For every staff editorial, we gather members from different sections to discuss what topic we should choose. In this particular discussion, the word “rebellion” seemed to spark the fire. It wouldn’t be an exaggeration to say people were yelling at each other, their voices becoming increasingly louder as they passionately voiced their take on the word.
That’s when we realized we had all come to the table with a different image of a rebellion. For some, it’s listening to rap music and throwing around the n-word, while for others it’s a kid who cuts
school, does drugs. For others, it’s simply the one who takes the risk and goes against the grain. The one who refuses to listen to pop music. The one who doesn’t take the SATs. The one who doesn’t wear the latest trends. Whatever our image of a rebel was, we all agreed that rebels were the minority.
But the word “rebel” is overly stigmatized. The word “rebel” largely has the connotation of party culture.
the student whose life revolves around drugs, drinking and sex. But rebellion, by definition, has no implication of embracing a self-indulgent existence which its connotation suggests. The Merriam-Webster dictionary definition simply states that it means “opposition to one in authority or dominance.” In fact, historically speaking, rebellions are events that have brought about change.
The American Revolution created a nation free from British monarchy. The French Revolution caused feudalism to come to an end. The Haitian Revolution gave slaves back their freedom and rights. They are far from being purposeless.
A rebel is simply someone who chooses to be different. They take the risk to go against the norm and try something new. And at MVHS, that norm is our stereotype.
Many MVHS students complain about the label that is automatically given tothem when they enroll into this school. As many students seem to be against this definition that the connotation of being an MVHS student brings us, it’s surprising that we have so few rebels against it. Whatever you think a rebel is, it involves risk. In this environment, that risk might present itself as an academic grade drop, being the outsider in a large school or even just going out of the safety of the Cupertino bubble.
We have been told by countless parents and teachers that MVHS students are not the average teenager. It would be ignorant of us to say that we aren’t privileged. Most of us are able to study and learn in a safe environment without worrying about our families’ financial status. And it’s because of this privilege that we have built up our reputation of being hardworking, academic students. We have invested so much time and effort into our futures that we’re afraid we’ll mess it all up with one wrong move. And it’s not just the burden of self pressure that we carry. Some of our parents have invested their entire lives into providing a good education for us. We don’t want to disappoint them when they’ve done so much on our behalf.
The truth is, most of us don’t rebel because we have too much to lose. At a school where 98 percent of the students are college bound, one mistake could cost us our future. We believe in the domino effect. We think that just one small wrong move, maybe getting an F on a test or cutting a class, could make all the dominos topple down. We’re so focused on the end goal that we mentally create a checklist to become successful. One deviation from that plan and we think our whole world is going to come crashing down. So although we may not like the standard to which MVHS students are held, we’re too afraid to do anything about it. We’re too afraid to become rebels.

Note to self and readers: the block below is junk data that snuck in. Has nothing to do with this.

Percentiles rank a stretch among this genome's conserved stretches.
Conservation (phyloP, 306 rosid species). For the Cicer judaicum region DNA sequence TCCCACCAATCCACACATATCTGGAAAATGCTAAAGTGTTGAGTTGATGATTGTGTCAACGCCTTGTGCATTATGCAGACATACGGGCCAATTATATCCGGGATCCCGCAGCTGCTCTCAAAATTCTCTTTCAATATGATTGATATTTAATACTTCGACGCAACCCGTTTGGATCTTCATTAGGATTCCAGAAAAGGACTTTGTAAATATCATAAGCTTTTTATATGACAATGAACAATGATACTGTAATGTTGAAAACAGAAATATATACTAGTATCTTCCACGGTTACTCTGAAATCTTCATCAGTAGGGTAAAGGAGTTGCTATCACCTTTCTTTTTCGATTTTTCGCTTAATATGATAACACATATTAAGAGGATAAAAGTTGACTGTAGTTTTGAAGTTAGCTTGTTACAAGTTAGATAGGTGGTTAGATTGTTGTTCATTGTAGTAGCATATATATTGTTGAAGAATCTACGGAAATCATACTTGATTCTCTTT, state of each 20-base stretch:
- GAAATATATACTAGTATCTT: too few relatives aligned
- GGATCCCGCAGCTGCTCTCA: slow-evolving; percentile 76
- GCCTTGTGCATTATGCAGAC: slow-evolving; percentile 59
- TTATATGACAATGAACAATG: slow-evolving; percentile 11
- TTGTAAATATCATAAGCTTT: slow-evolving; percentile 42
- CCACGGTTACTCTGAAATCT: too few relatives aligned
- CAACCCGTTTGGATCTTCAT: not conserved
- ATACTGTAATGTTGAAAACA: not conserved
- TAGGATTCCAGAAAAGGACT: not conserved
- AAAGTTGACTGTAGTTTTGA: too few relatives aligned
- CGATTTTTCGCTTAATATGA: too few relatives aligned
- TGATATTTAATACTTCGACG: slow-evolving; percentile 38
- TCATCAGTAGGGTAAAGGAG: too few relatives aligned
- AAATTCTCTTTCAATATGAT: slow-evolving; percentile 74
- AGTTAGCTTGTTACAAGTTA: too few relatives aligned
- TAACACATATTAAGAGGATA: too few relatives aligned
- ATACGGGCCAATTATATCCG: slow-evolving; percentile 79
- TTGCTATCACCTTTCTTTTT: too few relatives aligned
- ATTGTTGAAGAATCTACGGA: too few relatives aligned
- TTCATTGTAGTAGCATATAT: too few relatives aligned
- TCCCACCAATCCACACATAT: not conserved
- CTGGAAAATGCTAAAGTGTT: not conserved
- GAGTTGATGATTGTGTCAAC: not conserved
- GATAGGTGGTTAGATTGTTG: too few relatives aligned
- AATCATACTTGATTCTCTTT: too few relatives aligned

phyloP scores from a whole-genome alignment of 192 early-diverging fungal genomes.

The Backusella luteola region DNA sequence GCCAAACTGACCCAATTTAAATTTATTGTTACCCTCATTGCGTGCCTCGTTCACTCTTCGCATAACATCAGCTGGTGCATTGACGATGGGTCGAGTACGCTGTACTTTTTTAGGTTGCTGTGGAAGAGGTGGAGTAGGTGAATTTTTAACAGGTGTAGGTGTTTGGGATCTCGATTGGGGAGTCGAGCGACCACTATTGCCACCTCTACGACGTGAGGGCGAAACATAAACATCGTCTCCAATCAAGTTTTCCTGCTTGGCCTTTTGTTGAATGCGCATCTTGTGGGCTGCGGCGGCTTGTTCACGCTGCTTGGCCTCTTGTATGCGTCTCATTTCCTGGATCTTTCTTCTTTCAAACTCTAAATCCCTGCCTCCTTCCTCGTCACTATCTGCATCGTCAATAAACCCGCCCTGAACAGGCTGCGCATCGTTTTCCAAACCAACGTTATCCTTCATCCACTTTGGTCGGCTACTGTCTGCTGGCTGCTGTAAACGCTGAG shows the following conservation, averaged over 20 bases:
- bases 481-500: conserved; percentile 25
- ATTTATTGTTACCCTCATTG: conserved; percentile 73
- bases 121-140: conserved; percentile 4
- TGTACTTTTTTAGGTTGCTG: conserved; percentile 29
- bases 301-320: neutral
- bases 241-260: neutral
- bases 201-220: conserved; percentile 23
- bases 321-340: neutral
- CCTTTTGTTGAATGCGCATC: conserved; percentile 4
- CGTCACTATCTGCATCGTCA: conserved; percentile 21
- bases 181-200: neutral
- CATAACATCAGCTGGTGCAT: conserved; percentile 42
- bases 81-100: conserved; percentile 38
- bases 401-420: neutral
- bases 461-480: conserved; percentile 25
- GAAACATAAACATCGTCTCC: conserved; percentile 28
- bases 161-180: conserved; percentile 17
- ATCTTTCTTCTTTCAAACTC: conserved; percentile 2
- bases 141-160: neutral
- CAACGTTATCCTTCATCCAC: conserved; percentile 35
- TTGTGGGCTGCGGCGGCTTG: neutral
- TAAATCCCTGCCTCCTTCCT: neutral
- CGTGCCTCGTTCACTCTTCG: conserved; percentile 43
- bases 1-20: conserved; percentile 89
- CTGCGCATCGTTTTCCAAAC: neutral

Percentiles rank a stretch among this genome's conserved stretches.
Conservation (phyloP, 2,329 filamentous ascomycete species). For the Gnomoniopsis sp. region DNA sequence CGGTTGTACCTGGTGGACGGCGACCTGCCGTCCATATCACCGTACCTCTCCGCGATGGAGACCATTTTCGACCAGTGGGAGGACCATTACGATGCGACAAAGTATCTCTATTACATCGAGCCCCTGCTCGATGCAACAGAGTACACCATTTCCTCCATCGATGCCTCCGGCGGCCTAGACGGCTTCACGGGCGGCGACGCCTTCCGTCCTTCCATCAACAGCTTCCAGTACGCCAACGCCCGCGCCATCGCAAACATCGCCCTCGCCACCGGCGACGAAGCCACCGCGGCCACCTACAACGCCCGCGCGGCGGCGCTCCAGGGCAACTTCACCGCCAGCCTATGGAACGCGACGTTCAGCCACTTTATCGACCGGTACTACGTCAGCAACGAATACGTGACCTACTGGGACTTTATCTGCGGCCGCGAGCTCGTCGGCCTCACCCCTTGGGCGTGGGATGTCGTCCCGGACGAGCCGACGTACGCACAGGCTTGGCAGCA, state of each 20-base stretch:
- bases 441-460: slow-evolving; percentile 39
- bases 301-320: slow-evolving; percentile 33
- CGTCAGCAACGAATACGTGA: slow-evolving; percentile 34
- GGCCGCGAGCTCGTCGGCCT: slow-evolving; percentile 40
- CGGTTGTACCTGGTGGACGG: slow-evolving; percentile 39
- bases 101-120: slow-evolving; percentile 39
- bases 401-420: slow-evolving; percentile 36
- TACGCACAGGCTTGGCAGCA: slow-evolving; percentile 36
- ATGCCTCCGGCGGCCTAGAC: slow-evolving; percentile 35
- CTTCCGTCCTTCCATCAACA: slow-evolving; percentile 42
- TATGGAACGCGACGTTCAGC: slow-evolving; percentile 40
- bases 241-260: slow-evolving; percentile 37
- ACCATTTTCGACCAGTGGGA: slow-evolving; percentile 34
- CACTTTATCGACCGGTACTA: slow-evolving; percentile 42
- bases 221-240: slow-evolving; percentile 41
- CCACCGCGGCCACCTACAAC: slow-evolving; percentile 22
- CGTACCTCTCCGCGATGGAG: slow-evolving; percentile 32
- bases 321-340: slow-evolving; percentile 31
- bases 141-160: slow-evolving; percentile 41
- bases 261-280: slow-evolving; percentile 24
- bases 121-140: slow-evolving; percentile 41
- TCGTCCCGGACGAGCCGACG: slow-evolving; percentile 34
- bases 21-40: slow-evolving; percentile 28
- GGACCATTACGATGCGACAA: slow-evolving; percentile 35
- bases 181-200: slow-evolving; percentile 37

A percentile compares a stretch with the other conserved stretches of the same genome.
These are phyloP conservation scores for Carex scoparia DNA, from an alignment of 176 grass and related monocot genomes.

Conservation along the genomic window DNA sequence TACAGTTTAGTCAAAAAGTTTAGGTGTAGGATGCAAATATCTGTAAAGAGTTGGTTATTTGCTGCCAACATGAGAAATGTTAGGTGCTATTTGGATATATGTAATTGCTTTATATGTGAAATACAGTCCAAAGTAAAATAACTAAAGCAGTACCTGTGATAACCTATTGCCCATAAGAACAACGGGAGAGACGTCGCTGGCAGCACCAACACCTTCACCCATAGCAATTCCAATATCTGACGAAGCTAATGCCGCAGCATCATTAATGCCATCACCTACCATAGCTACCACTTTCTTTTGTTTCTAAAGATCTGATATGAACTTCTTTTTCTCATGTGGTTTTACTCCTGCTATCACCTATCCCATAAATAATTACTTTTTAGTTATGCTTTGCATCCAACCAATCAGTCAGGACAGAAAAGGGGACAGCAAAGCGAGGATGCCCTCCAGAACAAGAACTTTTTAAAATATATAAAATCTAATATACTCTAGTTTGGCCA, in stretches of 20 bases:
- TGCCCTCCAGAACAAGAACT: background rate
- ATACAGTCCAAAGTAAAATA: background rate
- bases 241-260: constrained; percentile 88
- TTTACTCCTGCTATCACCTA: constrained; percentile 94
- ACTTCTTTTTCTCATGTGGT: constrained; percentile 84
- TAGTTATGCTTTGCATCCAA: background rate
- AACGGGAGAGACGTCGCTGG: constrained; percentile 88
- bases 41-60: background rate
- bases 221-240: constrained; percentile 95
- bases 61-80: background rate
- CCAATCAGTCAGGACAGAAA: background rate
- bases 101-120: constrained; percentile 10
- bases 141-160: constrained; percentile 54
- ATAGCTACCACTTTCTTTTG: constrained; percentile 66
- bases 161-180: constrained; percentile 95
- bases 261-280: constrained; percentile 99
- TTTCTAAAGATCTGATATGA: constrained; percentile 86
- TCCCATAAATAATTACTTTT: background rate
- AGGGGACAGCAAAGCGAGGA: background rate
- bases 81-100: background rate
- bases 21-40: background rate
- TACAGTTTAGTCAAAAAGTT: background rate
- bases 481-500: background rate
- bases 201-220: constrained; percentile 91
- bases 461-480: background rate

While our privilege has given us an abundance of opportunities, it has also taken away our rebellious spirit. We want change, but we don’t have the mindset to do it. Yet the logical way to change the stereotype that so many of us disagree with is to elicit change. We can’t expect change to happen unless we are willing to take the risks to drive those changes. But with our future on a golden pedestal, none of us think we can afford it.
Our teenage years are supposed to be the years when we experiment, find out who we are and try new things. Experiencing these risks is what helps us learn and grow.
The risks we take don’t have to be getting drunk at a party or completely bombing our final. We could take smaller risks, like taking time to rest instead of studying for a quiz tomorrow. Or raising our hand in class even when we’re not 100 percent sure we have the answer. Or asking that girl out for a date. Just small things that go against the mindset of the straightlaced MV student. It’s risks like these that can slowly change our mindset into being more open to taking larger risks.
We’re so afraid of messing up these four years in high school, when we should really be more concerned about them when it really counts: in the adult world. Making mistakes and taking risks in the adult world can have major consequences when it comes to careers. But then again, it’s those who take risks that bring about new technology, come up with new theories and accomplish the impossible. If we don’t start experimenting as teenagers, how will we be able to deviate from the standards of the modern world and bring about something new? We need to start experimenting to learn what kind of risks we should be taking. We need to embrace that rebellious teenage spirit, for ourselves now and in the future. The time to take risks is now.